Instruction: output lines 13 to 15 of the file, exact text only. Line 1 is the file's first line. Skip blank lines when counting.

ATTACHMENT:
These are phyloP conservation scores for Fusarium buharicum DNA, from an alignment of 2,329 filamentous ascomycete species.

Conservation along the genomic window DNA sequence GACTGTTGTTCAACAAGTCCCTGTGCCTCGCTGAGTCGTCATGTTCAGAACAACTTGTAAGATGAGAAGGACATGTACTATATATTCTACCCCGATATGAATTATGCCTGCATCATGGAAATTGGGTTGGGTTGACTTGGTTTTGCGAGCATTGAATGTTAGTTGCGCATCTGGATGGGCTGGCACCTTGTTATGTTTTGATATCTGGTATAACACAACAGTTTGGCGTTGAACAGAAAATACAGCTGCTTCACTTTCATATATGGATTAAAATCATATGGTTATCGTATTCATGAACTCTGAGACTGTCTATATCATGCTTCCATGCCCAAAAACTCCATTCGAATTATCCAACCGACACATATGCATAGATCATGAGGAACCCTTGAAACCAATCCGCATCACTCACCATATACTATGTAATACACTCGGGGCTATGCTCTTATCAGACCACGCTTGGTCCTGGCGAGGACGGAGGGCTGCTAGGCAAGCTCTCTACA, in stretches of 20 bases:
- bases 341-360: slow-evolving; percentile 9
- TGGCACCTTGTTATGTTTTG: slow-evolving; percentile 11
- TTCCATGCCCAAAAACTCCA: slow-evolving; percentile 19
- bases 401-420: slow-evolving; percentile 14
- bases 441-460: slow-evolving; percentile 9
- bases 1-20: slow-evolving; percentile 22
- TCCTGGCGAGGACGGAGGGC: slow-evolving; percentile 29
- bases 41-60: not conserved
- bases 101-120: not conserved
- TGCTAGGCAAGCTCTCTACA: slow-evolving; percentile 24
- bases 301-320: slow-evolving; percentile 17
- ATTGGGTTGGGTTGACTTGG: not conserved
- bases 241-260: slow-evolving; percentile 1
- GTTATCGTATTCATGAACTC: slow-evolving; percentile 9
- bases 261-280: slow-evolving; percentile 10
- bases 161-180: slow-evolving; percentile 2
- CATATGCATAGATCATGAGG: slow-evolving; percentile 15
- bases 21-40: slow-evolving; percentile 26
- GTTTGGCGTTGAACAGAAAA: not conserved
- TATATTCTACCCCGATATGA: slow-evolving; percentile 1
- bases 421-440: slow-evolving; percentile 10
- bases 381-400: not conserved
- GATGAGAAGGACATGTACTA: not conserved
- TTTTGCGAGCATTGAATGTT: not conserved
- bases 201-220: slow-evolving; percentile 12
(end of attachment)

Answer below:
- bases 301-320: slow-evolving; percentile 17
- ATTGGGTTGGGTTGACTTGG: not conserved
- bases 241-260: slow-evolving; percentile 1